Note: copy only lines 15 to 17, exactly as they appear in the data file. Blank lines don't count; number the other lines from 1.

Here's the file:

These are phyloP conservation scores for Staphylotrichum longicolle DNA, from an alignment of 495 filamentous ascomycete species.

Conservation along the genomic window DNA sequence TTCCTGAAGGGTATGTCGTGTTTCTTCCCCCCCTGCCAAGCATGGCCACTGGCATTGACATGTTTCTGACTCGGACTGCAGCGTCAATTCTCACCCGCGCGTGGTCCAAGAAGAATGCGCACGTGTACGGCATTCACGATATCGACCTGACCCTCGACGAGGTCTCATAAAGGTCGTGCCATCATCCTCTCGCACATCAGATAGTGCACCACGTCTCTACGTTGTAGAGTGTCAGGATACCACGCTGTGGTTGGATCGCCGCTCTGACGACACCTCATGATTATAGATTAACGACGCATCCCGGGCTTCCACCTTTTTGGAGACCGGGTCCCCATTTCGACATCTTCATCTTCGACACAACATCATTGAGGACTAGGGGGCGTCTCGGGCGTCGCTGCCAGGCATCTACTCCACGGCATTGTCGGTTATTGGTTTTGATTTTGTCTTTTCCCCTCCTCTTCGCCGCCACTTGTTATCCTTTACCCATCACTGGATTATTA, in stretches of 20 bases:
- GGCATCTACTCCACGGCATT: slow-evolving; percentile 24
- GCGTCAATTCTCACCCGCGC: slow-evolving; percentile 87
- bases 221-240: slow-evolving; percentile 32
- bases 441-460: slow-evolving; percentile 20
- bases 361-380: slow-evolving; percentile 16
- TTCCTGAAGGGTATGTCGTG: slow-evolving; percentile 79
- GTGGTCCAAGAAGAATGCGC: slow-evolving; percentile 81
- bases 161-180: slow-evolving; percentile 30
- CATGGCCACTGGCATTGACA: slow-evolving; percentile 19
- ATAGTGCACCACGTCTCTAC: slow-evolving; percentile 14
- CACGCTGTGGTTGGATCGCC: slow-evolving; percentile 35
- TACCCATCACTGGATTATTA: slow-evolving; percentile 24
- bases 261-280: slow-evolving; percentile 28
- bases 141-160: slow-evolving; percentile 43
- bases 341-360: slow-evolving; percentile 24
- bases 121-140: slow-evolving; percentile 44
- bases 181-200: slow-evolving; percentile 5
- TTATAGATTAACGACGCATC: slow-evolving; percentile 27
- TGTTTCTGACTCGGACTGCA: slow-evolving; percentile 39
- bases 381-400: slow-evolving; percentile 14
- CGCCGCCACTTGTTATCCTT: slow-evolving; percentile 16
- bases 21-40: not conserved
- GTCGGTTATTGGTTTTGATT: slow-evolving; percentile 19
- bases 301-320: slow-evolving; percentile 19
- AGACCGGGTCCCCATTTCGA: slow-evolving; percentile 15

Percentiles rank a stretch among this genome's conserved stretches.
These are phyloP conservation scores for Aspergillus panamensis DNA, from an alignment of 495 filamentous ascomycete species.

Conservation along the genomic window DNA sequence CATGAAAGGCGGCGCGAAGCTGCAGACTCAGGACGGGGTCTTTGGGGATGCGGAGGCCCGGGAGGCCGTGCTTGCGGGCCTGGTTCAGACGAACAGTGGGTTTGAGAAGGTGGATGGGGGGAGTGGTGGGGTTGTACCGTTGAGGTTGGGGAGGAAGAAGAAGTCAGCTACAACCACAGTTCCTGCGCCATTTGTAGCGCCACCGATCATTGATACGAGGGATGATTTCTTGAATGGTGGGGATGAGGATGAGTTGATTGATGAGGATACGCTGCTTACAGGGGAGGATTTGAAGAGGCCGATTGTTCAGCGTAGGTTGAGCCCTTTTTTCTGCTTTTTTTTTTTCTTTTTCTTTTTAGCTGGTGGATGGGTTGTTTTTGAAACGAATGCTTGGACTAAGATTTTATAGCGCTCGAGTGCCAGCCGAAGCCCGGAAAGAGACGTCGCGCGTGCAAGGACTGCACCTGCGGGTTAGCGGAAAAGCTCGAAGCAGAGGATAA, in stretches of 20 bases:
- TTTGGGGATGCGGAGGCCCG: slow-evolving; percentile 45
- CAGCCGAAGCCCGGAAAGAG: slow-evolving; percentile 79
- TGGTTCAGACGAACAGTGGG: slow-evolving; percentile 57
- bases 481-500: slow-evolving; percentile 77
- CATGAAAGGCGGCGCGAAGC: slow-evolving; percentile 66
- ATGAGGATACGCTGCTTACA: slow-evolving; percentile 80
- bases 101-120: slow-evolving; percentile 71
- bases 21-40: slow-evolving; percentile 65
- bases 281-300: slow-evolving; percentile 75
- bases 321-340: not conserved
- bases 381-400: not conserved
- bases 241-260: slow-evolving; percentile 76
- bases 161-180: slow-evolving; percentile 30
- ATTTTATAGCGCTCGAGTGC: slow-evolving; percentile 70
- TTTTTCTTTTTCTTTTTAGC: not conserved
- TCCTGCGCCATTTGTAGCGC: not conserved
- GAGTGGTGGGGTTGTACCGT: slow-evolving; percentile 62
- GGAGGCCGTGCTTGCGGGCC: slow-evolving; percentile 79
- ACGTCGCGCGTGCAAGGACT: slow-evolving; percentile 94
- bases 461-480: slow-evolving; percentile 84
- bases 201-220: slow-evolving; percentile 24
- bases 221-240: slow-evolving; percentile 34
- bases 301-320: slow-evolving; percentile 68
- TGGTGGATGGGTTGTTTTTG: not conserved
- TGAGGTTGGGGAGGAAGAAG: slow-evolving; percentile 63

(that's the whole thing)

- bases 261-280: slow-evolving; percentile 28
- bases 141-160: slow-evolving; percentile 43
- bases 341-360: slow-evolving; percentile 24